- Bone marrow examination (bone marrow aspiration or biopsy)
- Full blood count (CBC): people with polycythemia vera have a high red cell count, hemoglobin level and hematocrit due to the excessive production of red cells. The hematocrit is the percentage of the whole blood that is made up of red cells. A raised white cell count (especially a raised neutrophil count) and a raised platelet count are also common findings
- JAK2 mutation testing: JAK2 mutations (particularly the V617F mutation) can be found in more than 95% of people with polycythemia vera. This test can be performed on a blood sample and will help to confirm the diagnosis of a myeloproliferative neoplasm. It does not help distinguish polycythemia vera from essential thrombocythemia or primary myelofibrosis.
- Bone marrow examination: in polycythemia vera, the bone marrow is often very active with abnormally high numbers of normal cells. Iron stores maybe depleted since iron is being used to make more and more red cells
Other possible blood tests
- Serum vitamin B12 levels
- Uric acid levels
- Erythropoietin levels
- Coagulation studies
- Blood oxygen levels
- Chest X-ray – to rule out lung disease
- Abdominal ultrasound and/or CT scan – to rule out kidney disease and measure spleen or liver size
- Phlebotomy: venesection (or phlebotomy) is a procedure in which a controlled amount of blood is removed from bloodstream. This procedure is commonly used when people are first diagnosed with polycythemia vera because it can help to rapidly reduce a high red cell count. In a process similar to a blood donation, 450 to 500 ml of blood is removed, usually from a large vein in the arm. This is usually done in the outpatient’s department of the hospital. It takes about 30 minutes to complete.
- Marrow Hyperplasia (Myelosuppressive Drugs): myelosuppressive (bone marrow suppressing) drugs or chemotherapy are commonly used to reduce blood cell production in the bone marrow. These drugs are commonly used for people with and extremely high platelet count, complications due to blood clotting or bleeding, or symptoms of an enlarged spleen. They are also used for some people who are unable to tolerate venesection or whose disease.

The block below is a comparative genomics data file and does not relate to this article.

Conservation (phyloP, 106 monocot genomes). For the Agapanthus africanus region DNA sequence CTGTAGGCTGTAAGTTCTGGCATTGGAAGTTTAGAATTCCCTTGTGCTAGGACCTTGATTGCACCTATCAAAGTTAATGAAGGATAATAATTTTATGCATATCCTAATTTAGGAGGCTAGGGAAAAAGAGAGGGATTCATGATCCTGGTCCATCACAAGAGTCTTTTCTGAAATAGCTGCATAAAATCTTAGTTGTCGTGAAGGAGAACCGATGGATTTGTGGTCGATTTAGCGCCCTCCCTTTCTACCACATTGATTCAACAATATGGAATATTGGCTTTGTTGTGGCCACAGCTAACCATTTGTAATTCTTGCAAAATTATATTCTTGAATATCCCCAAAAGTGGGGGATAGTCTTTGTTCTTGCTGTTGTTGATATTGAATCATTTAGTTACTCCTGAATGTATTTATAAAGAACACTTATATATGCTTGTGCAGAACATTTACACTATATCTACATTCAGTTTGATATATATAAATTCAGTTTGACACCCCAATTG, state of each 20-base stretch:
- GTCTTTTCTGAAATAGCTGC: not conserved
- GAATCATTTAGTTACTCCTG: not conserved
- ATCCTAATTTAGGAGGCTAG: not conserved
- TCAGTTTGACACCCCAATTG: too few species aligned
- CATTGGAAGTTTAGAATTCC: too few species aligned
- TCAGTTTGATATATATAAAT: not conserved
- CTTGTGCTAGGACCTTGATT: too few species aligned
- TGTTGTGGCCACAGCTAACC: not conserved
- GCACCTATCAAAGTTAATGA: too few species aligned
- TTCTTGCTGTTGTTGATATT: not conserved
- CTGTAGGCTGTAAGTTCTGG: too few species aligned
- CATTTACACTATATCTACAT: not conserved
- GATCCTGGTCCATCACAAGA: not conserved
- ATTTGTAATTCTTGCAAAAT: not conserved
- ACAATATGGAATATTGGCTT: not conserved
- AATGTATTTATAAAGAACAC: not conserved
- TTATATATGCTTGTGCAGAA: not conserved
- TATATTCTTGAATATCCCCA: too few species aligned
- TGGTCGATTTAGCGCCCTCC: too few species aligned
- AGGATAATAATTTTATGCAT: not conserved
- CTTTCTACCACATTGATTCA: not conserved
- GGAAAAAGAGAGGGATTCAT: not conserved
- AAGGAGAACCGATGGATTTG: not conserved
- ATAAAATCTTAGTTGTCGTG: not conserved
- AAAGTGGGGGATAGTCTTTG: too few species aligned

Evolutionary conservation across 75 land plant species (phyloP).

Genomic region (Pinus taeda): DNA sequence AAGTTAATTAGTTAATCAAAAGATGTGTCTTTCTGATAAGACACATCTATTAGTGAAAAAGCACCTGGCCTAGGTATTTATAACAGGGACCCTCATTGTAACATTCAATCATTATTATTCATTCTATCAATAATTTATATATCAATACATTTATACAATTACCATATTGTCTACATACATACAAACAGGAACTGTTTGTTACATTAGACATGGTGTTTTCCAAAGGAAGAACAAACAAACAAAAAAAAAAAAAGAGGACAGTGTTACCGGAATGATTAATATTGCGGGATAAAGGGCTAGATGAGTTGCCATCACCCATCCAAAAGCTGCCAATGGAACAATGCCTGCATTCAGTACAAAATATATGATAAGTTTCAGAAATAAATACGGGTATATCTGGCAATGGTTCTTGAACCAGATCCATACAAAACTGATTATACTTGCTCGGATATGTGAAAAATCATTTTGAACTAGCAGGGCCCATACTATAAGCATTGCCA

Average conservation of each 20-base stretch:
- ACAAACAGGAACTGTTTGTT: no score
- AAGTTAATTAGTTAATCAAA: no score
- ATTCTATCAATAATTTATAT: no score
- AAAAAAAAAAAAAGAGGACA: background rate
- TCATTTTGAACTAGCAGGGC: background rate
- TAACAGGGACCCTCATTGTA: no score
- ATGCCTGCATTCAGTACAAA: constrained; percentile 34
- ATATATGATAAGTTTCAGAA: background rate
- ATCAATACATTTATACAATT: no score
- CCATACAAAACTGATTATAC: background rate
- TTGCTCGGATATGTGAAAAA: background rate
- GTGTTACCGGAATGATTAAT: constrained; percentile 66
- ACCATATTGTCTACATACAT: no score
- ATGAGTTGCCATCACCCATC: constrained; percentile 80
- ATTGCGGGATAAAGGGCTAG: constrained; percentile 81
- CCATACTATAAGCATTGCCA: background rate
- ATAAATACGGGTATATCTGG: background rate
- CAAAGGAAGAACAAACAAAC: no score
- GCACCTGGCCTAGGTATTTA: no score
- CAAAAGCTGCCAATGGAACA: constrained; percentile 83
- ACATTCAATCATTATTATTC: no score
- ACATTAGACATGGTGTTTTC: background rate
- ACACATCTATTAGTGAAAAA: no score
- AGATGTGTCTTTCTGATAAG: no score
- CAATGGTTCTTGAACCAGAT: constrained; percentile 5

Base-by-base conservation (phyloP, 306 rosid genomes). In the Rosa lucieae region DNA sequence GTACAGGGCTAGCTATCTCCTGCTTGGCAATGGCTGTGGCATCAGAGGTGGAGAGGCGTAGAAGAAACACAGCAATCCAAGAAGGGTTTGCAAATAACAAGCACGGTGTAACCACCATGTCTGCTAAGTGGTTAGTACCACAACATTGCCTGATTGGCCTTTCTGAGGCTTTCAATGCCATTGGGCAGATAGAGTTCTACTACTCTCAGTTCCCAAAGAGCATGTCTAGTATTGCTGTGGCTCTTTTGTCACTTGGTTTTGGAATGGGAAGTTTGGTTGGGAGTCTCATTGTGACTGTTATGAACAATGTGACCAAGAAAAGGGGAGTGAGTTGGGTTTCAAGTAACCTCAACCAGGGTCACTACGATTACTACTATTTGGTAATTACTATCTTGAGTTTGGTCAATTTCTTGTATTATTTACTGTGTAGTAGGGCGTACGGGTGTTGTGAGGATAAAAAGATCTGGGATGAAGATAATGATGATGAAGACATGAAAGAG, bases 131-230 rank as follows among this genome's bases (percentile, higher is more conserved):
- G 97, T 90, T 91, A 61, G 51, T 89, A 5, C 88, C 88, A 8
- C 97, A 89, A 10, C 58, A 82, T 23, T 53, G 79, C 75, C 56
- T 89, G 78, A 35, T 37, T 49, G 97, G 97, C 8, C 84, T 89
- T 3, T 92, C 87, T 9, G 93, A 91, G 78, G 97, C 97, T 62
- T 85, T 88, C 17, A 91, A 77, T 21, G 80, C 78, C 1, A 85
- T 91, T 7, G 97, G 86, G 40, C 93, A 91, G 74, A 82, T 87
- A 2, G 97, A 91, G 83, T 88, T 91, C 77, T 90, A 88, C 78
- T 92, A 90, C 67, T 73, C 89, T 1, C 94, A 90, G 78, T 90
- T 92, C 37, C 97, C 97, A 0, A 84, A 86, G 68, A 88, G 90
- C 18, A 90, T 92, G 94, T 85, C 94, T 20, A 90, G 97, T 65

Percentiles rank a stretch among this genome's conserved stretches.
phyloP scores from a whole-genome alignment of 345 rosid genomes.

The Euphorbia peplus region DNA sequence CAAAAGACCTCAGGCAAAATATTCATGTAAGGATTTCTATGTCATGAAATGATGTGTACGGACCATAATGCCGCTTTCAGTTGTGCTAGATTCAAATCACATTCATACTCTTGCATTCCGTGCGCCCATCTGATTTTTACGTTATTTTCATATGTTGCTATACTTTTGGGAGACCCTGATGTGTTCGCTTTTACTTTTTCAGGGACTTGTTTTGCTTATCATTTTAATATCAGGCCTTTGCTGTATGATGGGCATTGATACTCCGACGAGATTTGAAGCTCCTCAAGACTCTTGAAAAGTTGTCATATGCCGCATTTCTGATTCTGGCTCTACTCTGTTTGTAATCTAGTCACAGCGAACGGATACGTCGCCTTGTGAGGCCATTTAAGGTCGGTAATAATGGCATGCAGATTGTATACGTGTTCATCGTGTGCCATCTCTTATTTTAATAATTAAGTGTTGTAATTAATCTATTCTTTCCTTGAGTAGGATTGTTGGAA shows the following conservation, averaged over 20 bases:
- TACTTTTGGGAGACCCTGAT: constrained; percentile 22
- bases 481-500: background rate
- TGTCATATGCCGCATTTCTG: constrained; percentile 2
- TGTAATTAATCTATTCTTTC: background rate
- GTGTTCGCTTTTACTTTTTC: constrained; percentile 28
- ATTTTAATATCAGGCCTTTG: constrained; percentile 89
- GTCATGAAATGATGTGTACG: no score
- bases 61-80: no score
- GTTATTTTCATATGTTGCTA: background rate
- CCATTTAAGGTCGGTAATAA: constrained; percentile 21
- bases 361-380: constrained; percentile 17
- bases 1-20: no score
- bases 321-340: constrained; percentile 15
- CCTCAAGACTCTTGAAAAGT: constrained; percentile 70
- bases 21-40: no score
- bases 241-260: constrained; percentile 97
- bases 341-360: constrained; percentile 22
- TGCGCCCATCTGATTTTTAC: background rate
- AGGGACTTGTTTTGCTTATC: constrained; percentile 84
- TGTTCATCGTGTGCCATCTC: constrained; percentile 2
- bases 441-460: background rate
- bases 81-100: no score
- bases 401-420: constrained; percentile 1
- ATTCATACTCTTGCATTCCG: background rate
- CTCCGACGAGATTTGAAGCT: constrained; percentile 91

- The most commonly used myelosuppressive agent is a chemotherapy drug called hydroxyurea. It is particularly useful in controlling a high platelet count and therefore reducing the risk of thrombosis. As hydroxyurea is a chemotherapy drug, it is known to affect fertility and should be avoided during pregnancy, for it can cause harm or may be fatal to the fetus.
- Interferon: interferon is a substance produced naturally by the body’s immune system. It plays an important role in fighting disease. In polycythemia vera, interferon is sometimes prescribed for younger patients to help control the production of blood cells. Interferon is usually given three times a week as an injection under the skin (subcutaneous injection) using a very small needle. A weekly injection is also being given.